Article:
The central government has lately come under a lot of criticism over the new rule that increased the gap between two doses of Covishield vaccine to 12-16 weeks, from the earlier 8-week gap, while there were no changes in the dosage interval for Covaxin.
The ambiguity over the decision has now been cleared by Dr Balram Bhargava, the head of Indian Council for Medical Research, who said that the gap between both the doses of Covaxin was unchanged as the immunity achieved after the first shot is not as high as the other vaccines.
3-month gap for Covishield mandatory
Bhargava, justifying the Centre’s decision to make the 3-month gap for Covishield mandatory, said that the immunity found after the first shot of the vaccine manufactured by Serum Institute of India was found to be strong.
However, the immunity level produced after the first dose of Covaxin is not as high and “this means the second dose should be taken after four weeks to ensure full efficacy”, the TOI report quoted him as saying.
The ICMR chief further said that scientists and experts are still in the learning stages of what could possibly work best against the Covid-19 virus.
‘With Covaxin, not too many antibodies’
“Vaccines against Covid-19 first came on December 15. We are very new, and are learning…trials are still on. It is an evolving science. By giving the first dose of Covaxin, you do not achieve too many antibodies. You achieve it after the second dose. With Covishield, antibodies are achieved at good levels,” Bhargava said, according to The Hindu.
Covishield, Covaxin and Sputnik V are the three vaccines that the DGCI has approved for emergency use in the country. Covaxin is an indigenous vaccine being manufactured by Hyderabad-based biotechnology company, Bharat Biotech.
Pune-based Serum Institute of India is manufacturing Covishield — the local version of the Oxford-AstraZeneca COVID-19 vaccine. Sputnik V has been approved to be imported from Russia by Dr Reddy’s but is yet to be widely available in the country.
VARANASI: Choking with emotion while paying respect to people who died of Covid-19, Prime Minister Narendra Modi on Friday gave the mantra of ‘Jahaan Beemar, Wahin Upchaar’ (treatment at one’s doorstep) to reduce burden on the healthcare system.
The PM also thanked doctors and frontline workers for putting up a brave front against the pandemic and said they were fighting a long drawn battle with the virus.
Interacting with doctors, paramedical staff and other frontline workers of his parliamentary constituency, Varanasi, through video conferencing, the PM said, “Bringing treatment to the patients’ doorsteps will reduce the burden on medical infrastructure which is already under great pressure. We have to fight on many fronts. With concerted efforts, we have handled the pandemic to a great extent but still we have to fight a long drawn battle. We should focus on rural areas of Varanasi and Purvanchal (east UP),” he said.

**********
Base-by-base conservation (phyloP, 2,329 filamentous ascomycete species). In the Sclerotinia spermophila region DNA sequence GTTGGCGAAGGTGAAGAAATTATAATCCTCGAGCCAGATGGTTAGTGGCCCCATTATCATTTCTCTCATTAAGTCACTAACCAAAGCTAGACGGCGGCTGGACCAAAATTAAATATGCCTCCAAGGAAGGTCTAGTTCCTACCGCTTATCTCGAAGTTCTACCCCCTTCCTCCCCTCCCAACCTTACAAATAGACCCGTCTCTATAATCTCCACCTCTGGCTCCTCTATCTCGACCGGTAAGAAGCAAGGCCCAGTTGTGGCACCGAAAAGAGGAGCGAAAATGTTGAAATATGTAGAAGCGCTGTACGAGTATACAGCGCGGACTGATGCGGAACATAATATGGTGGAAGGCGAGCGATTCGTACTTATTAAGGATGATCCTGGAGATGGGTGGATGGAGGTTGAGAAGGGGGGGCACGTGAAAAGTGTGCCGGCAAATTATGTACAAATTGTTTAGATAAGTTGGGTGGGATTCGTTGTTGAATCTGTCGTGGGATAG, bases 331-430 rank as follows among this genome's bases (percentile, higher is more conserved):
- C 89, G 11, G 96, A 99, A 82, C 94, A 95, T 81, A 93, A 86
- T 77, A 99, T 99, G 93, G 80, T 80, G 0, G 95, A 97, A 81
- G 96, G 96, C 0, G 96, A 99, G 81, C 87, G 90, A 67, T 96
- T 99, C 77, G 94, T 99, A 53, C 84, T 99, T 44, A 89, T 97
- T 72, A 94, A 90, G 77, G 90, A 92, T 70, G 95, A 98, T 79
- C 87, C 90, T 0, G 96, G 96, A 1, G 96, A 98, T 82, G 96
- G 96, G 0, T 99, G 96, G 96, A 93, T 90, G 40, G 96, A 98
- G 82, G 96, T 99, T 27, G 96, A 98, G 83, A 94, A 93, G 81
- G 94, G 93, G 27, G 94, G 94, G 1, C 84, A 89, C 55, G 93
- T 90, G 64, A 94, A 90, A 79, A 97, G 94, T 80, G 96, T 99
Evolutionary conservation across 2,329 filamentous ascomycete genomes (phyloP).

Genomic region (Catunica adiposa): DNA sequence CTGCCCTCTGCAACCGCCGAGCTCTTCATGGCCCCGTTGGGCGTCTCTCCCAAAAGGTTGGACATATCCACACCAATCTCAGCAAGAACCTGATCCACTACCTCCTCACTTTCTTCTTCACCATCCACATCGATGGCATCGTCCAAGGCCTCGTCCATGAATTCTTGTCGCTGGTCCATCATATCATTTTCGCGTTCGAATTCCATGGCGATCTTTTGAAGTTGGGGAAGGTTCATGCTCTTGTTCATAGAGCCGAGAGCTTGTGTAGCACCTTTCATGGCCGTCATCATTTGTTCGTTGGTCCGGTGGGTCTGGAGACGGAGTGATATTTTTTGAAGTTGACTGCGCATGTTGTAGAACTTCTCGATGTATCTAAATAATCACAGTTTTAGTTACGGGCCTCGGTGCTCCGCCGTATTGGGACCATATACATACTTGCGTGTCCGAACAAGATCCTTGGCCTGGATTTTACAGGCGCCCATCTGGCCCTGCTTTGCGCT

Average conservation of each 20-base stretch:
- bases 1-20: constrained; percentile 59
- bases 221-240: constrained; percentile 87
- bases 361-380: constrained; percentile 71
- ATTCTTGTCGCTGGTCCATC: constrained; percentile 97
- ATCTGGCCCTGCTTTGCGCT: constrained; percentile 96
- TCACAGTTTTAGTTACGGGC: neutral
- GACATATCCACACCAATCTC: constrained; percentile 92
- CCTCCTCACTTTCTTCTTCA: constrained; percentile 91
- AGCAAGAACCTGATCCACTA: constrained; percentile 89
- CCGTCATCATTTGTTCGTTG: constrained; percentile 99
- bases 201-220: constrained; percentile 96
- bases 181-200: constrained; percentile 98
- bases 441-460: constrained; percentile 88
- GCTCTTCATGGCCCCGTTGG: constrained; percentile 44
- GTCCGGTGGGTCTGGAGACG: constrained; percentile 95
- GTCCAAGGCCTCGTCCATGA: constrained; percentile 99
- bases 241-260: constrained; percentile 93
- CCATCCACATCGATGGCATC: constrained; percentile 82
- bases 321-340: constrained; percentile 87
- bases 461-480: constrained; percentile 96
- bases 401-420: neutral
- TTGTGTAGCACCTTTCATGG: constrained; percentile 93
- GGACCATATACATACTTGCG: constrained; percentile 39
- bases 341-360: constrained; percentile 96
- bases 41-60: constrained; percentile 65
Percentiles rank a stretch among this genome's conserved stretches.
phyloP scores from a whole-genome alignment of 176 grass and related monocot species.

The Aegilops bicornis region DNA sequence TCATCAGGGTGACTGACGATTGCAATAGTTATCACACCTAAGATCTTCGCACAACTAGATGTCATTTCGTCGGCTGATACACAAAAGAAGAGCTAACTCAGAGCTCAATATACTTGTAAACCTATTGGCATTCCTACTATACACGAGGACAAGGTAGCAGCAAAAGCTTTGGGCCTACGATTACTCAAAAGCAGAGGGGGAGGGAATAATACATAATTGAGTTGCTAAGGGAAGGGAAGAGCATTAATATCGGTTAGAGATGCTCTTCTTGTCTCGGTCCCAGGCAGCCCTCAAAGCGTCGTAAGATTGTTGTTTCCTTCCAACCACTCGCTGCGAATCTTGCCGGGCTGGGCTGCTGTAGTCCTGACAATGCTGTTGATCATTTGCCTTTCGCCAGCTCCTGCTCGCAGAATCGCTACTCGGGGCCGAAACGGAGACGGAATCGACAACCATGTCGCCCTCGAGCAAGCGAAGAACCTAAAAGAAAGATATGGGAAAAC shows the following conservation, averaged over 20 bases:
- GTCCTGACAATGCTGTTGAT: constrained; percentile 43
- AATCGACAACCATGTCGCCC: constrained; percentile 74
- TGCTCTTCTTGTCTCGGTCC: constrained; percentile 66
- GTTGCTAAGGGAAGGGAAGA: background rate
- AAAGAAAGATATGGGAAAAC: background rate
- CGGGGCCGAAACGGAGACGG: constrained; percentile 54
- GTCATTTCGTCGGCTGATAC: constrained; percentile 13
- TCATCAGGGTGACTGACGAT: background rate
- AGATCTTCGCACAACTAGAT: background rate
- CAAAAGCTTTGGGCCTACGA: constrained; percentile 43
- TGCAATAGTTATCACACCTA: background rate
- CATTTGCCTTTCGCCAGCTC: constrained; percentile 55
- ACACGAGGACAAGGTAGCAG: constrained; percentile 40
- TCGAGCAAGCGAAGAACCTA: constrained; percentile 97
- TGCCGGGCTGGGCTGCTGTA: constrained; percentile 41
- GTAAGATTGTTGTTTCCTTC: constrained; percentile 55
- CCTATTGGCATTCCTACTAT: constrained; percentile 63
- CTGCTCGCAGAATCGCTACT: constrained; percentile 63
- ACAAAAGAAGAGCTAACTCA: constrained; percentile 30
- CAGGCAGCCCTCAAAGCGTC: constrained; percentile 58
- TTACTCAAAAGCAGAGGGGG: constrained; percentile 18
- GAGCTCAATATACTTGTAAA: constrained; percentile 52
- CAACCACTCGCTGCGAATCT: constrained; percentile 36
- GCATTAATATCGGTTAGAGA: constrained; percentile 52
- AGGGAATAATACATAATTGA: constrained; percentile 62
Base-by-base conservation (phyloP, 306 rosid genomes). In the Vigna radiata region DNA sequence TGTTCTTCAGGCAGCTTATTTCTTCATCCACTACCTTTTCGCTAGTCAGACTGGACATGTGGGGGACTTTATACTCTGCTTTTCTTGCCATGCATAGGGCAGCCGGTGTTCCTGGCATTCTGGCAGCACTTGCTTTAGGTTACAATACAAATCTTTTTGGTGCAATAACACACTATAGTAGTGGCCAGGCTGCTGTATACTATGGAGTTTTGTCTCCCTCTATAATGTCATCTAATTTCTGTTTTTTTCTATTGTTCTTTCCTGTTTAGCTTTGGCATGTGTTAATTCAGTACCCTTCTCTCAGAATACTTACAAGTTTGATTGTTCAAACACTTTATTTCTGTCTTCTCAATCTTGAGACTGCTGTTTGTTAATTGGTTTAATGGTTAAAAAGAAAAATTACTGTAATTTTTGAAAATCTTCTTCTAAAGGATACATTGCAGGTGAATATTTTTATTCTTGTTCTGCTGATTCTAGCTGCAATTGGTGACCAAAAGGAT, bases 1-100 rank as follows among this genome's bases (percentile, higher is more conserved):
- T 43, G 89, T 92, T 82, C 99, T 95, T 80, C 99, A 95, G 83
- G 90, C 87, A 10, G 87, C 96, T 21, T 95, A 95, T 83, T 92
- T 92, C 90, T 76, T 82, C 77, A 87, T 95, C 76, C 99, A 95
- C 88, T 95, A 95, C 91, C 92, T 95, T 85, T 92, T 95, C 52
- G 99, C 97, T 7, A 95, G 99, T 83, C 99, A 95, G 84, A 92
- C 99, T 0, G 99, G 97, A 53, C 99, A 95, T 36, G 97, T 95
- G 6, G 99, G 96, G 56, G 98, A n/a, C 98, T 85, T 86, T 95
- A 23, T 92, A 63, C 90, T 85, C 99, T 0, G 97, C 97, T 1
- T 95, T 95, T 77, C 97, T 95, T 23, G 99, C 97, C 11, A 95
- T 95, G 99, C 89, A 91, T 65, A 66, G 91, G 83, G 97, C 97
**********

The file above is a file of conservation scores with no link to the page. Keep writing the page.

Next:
Lauding the efforts of the Yogi Adityanath government and the Varanasi district administration in tackling the pandemic and starting preparations for the imminent third wave, he said more ‘micro-containment zones’ should be created and medicines be delivered to patients at their homes.
Fighting back tears while remembering those who fell prey to the second wave of pandemic, the PM said: “My heartfelt tribute to people who lost their lives due to Covid-19. I extend my condolence to the bereaved families.”
Commending the efforts of doctors, nurses, technicians, ward boys, ambulance drivers and other frontline health workers of Varanasi, PM Modi praised the pace at which the number of oxygen and ICU beds were increased and Pt Rajan Mishra Covid Hospital was activated by DRDO.
Expressing happiness over the functioning of Integrated Covid Command Centre (ICCC), he said Varanasi’s example would inspire the world. “Initiatives like creation of micro-containment zones and home delivery of medicines yielded positive results. The telemedicine facility, ‘Kashi Kavach’, started by bringing doctors, labs and e-marketing companies together was also an innovative step,” he added.
The PM warned against complacency and urged frontline warriors to take maximum advantage of the potential and experience of Accredited Social Health Activists (ASHA) and Auxiliary Nurses & Midwives (ANM) in Covid management in rural areas.
Terming the vaccine as ‘safety armour’ against Covid-19, the PM said the frontline workers could serve people properly as they had already been vaccinated.
“In the coming days, we will extend vaccine protection to everyone. I urge people to get vaccinated as soon as their turn comes,” he said, adding that efforts should be made to stop vaccine wastage.
The PM praised the efforts of the state government in controlling encephalitis in children in Purvanchal region and urged the officials and doctors to work with the same sensitivity and diligence to check coronavirus.